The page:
At the moment, however, he's busy sharing other, less romantic stories. In his new memoir, Cad: Confessions of a Toxic Bachelor
, Marin, 40, a former New York Times reporter, recounts his seven years as a Manhattan single, using the failure of his first marriage as a pickup line and practically pushing women out the door after sleeping with them. "Don't forget your shawl," he tells one conquest who wants to stay the night.
Nonetheless his approach worked (his book details more than a dozen hookups and breakups)—a fact more notable given that Marin, in the words of ex-lover Sandy Fernandez, writing for Salon.com, "looks like Bart's glasses-wearing, asthmatic friend Milhouse from The Simpsons." Even Rosenzweig says she initially resisted dating him because "I thought he was sort of square."
Rosenzweig, 38, would know. As coauthor (with her best friend, designer Cynthia Rowley) of 1999's bestseller Swell: A Girl's Guide to the Good Life
, she created a blueprint for women who want to go through life with, in the book's words, "a little swagger and a lot of grace." It has tips on everything from throwing a last-minute dinner party to tipping a handyman. The formula has proven so irresistible that Rosenzweig and Rowley launched a whimsical line of Swell clothing, bedding and accessories at Target and are developing a sitcom for ABC.
The oldest of three siblings raised in Port Washington, N.Y., by Alan, 62, a legal recruiter, and ex-wife Joy Zuckerman, 60, a yoga teacher, Rosenzweig was an editor at Allure magazine in 1996 when she hired Marin to write a celebrity profile. The only child of the late Diego Marin, a Spanish literature professor at the University of Toronto, and Frances, 78, a retired high school language teacher, Marin was on the "dating tear" he began after the 1990 end of his three-year marriage to a woman he calls Elizabeth in Cad. Serial dating, he says, "was a way to shore up my ego."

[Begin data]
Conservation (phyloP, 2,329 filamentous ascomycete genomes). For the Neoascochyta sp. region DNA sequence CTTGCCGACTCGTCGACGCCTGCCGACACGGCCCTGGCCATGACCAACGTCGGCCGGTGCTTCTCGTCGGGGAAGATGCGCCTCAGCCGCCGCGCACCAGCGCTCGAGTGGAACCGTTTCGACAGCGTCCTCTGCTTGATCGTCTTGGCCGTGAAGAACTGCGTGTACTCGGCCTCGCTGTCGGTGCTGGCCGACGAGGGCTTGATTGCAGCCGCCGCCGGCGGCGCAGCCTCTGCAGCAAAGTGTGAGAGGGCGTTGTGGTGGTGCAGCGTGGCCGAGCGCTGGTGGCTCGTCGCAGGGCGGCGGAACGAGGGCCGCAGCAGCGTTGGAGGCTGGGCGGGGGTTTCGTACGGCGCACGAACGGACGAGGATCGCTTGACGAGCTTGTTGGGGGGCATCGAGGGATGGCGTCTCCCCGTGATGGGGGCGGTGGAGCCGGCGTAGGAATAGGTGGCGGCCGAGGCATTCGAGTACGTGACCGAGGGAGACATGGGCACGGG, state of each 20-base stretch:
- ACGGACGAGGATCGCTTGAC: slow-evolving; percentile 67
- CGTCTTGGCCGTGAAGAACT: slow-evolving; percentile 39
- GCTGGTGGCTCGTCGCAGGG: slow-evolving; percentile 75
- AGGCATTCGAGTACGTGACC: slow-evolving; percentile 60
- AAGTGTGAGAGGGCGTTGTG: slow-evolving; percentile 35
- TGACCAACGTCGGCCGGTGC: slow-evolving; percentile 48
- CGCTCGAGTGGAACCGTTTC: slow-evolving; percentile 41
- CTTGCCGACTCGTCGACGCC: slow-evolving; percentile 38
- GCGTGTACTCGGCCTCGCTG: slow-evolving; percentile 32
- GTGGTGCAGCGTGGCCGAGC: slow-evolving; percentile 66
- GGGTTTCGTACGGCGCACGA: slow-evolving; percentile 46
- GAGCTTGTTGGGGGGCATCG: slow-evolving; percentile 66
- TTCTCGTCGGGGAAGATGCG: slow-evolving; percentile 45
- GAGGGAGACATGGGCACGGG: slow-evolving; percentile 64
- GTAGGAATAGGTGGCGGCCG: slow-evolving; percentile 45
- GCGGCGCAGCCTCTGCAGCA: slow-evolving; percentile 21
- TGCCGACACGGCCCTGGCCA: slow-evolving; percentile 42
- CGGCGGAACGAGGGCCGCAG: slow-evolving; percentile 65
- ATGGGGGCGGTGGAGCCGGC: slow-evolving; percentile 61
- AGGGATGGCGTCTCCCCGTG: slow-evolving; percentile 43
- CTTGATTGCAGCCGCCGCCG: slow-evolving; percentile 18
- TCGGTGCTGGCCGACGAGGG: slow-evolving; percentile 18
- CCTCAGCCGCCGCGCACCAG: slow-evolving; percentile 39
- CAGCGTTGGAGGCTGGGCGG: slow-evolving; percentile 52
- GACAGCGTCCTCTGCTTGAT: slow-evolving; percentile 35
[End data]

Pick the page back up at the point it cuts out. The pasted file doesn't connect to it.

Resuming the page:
After his father's 1997 death, Marin reconsidered his nightlife habits. "I needed something heavy like that," he says, "to make me able to commit to one person." Having become friendly with Rosenzweig, Marin found himself falling for her quirky side, which included dragging him to a trapeze class and taking him bobsledding at upstate Lake Placid. "She would always say or do something unexpected," says Marin, who worked hard to reciprocate. "He would ask me on all these special dates," Rosenzweig recalls, like screenings of Rat Pack films or fashion parties. "He just always knew where I wanted to be."
Today Marin and Rosenzweig—who are "a dynamic duo," says pal Rowley—share a one-bedroom Manhattan apartment and a ranch house in Sag Harbor, N.Y. Their May wedding, however, will take place in a 13th-century monastery in Portofino, Italy, where life moves at a decidedly slower pace. "If it was in New York," says Rosenzweig, "I would be stressing over cherry tomato canapés and tuna tartare. But over there it's so beautiful you don't have to worry about anything else!"
Rebecca Paley and Fannie Weinstein in New York City
- Rebecca Paley,
- Fannie Weinstein.
At first the evening of Aug. 8 unfolded just as Rick Marin had envisioned: After a romantic champagne picnic on the beach at Shelter Island, N.Y., he proposed to fellow writer Ilene Rosenzweig and received an ecstatic yes. And then, he says, "she was dancing on the sand, and I said, 'You still have the ring, right?' She looked at me and said, 'Uh-oh.' " Twelve hours later (with the help of police and metal detectors) the ring, in Marin's family for four generations, was out of the sand and firmly back on Rosenzweig's finger. "Now," Marin says, "if anyone asks me to write a story about crazy engagements, I have one."